When I mention the idea that the children want to start a farm, Bill roars with laughter and Esther rolls her eyes. They put me right on the bureaucracy of keeping livestock, something I hadn’t even considered, and start talking to me about holding numbers and transfer licences. I report back to the children. ‘Darlings, it’s not as easy as it sounds,’ which is greeted with more harrumphing and wails of what a useless parent I am which is no more than I was expecting. ‘Just because it’s more complicated doesn’t mean we can’t look into it further…’ but nobody is listening anymore.
In truth, our oft discussed piggery has moved a step closer since we were offered a couple of pigs which are part of a breeding programme to reintroduce the Cumberland pig (of sausage fame). Apparently some DNA has been extracted from a Penrith peasant’s purse made out of an old Cumberland sow’s ear and this has been analysed to find the best genetic match in modern cross-bred varieties.
It sounds exciting but given that humans, pigs and cabbages all share enormous quantities of the same DNA it could all be nothing more than bubble and squeak. And still, just like Beatrix Potter’s Pigling Bland, there’s the matter of the pig license.
Not to be deterred by the bureaucratic delays, a few days later Emily finds an alternative fluffy distraction. Regular readers will know that our various cages and hutches have been without tenants for some time. But now the hutch which has been home to Moonie the rabbit and a string of unfortunate guinea pigs has two new occupants.
Charlie and Lola have beautiful soft silky black coats, little pink snouts and big paws not unlike a Hobbit’s feet. They are quite endearing up close and belie the devastation they wreak in the wild. Emily has stumbled upon them in the hedgerow – it’s quite an achievement.
They are not demanding but Emily decides she should make them a couple of cotton bonnets as she feels they need warming up which is hardly surprising as Charlie and Lola are moles and are stone cold dead. Emily has found them in the hedgerow between one of our fields and Bill’s, Bill being a first class mole catcher much in demand.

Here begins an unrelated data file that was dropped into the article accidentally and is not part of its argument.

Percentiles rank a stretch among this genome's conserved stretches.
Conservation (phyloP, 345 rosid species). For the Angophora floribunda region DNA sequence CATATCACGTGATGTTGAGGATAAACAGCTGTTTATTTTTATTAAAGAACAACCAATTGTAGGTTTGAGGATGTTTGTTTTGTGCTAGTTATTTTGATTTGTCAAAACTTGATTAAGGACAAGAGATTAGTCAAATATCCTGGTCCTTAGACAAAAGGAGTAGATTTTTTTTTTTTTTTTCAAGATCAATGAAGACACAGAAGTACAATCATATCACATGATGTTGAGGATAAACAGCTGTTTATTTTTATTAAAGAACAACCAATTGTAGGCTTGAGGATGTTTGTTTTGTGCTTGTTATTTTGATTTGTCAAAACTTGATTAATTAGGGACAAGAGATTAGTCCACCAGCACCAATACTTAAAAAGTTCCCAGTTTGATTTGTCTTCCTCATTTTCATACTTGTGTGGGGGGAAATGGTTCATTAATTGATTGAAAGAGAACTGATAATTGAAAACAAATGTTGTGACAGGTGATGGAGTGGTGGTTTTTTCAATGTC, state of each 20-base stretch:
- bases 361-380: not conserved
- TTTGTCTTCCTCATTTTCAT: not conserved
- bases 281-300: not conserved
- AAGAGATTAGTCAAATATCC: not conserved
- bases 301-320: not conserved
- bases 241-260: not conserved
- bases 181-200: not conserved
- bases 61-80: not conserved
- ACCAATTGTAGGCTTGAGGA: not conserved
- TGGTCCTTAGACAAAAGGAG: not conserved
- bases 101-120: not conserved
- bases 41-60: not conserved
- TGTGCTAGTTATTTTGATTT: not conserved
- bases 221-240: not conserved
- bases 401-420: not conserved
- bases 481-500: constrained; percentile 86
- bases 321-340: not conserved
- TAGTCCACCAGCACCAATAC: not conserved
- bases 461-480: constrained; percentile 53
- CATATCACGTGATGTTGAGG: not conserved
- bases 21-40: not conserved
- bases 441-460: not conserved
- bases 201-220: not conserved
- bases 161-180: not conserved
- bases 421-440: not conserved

Em is old enough to know that dead moles can’t come back to life – they are much happier to be digging up the big green lawn in the sky and so am I – but if there were marks for wishful thinking she’d be top of the class.
But Charlie and Lola have given Oliver another idea and he’s off on his bike in the direction of Bill & Esther’s farm whilst I resign myself to the inevitable need to arrange another funeral in the garden.
A couple of hours later we are laying Charlie & Lola to rest. ‘Ashes to ashes, dust to d...’
‘The going rate is £2 per mole’, Oliver shouts across the front lawn. He has returned with half a dozen mole traps jangling from his handlebars.
Emily is, of course, horrified and so am I, although for entirely different reasons. 'It’s murderous’, she wails and runs off to tell mummy what atrocities the boys are now planning.
‘Fifty pence’, I shout back, knowing full well that it’ll be me that has to bury the traps, check them and empty them.
‘A pound’, a wry smile flickers across his face, ‘and Emily won’t find out what we’re up to’.
‘You mean she’ll never know where those new moleskin Barbie trousers will have come from?’
‘It’s a deal’. And with that Oliver’s first commercial agricultural activity is born.